STEVE HOLE tells the story of JOHN OGIER

[standfirst] Sir John Lionel Eardley Ogier goes under the radar these days but deserves recognition for his contribution to British motorsport and the automotive industry in general. One thing is certain, despite his importance information is hard to come by, but Sir John Ogier sure was a fascinating man, with an amazing story. We are indebted to Ogier’s son, James for his invaluable help with this feature.

Ogier was born in India on October 23, 1920 (an interesting fact is that his brother, Michael was born on the same day in 1921), but was educated at St Edward’s School, Oxford.

He served an apprenticeship at Austin where he worked with the race team, which is where James Ogier thinks that his father’s love of motorsport was ignited. While at Austin he was also a respected member of the company’s rugby union team.

John joined the Army in 1938 when it became obvious that war with Germany was imminent and was posted to the Queen’s Own Hussars, a regiment with Sir Winston Churchill as honorary Colonel-in-Chief.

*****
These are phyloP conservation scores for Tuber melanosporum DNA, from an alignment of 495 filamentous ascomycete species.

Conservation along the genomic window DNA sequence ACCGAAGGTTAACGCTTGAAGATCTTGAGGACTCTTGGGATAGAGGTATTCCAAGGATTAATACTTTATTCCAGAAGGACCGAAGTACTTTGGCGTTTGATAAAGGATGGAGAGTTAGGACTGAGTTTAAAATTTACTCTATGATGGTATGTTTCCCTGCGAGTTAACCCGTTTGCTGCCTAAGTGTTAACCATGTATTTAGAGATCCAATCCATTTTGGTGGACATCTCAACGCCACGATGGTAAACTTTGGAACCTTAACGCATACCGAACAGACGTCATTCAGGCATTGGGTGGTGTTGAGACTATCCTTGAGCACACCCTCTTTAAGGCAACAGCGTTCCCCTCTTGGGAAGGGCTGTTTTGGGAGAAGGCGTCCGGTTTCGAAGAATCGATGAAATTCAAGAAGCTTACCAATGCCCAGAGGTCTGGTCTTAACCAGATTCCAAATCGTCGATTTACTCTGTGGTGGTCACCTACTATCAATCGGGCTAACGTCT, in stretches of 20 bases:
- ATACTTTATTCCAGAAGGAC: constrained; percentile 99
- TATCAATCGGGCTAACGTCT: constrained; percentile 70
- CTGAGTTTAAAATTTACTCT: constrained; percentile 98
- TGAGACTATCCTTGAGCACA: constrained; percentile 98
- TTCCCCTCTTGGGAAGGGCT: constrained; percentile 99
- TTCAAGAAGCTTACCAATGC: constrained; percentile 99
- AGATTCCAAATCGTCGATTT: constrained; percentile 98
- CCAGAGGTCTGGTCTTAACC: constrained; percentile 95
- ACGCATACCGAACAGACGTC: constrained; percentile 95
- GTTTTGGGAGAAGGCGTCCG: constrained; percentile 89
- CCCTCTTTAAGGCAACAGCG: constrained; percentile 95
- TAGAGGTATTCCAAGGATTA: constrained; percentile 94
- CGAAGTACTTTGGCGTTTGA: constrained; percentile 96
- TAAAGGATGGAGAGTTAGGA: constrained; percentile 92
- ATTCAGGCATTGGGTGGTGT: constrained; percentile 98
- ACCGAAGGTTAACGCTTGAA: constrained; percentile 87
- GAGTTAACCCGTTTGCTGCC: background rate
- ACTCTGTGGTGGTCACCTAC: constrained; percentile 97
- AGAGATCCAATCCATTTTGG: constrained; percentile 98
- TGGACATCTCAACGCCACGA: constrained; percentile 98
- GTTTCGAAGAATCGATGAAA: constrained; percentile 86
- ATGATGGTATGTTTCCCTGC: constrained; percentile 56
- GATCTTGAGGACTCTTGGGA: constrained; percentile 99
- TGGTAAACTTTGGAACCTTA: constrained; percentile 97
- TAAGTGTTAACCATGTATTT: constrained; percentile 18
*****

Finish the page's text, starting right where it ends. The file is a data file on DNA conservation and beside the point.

He was evacuated from Dunkirk but served with distinction throughout the rest of the war, rising to the rank of Major serving as a tank section commander. He fought gallantly in North Africa at El Alamein … and he won the Military Cross for gallantry during fierce fighting in Italy. It’s said that he rescued his commanding officer while under fire despite being badly wounded. He was further mentioned several times in dispatches. Clearly a very brave man.

When he recovered from his injuries, he was appointed personal assistant to Sir Winston Churchill, whom he clearly impressed as, when hostilities were over, he offered him the job of running his Chartwell estate in Kent for £300 a year (about £8500 today), for just two days work per week, although Ogier refused as he was an ambitious man and had business plans of his own. James Ogier has that original job offer letter from Sir Winston. How cool is that?

Ogier settled in East Hanningfield, Essex (Rough Hill Farm, to be exact) where he became a poultry farmer, having received a lot of information and encouragement from an American called Richard Nixon (no, not that one!). John started his business with a £15,000 loan from his father in 1946 (a massive amount of money back then and equivalent to about £315,755, today!). The term chicken farmer doesn’t really convey the scale of his operation.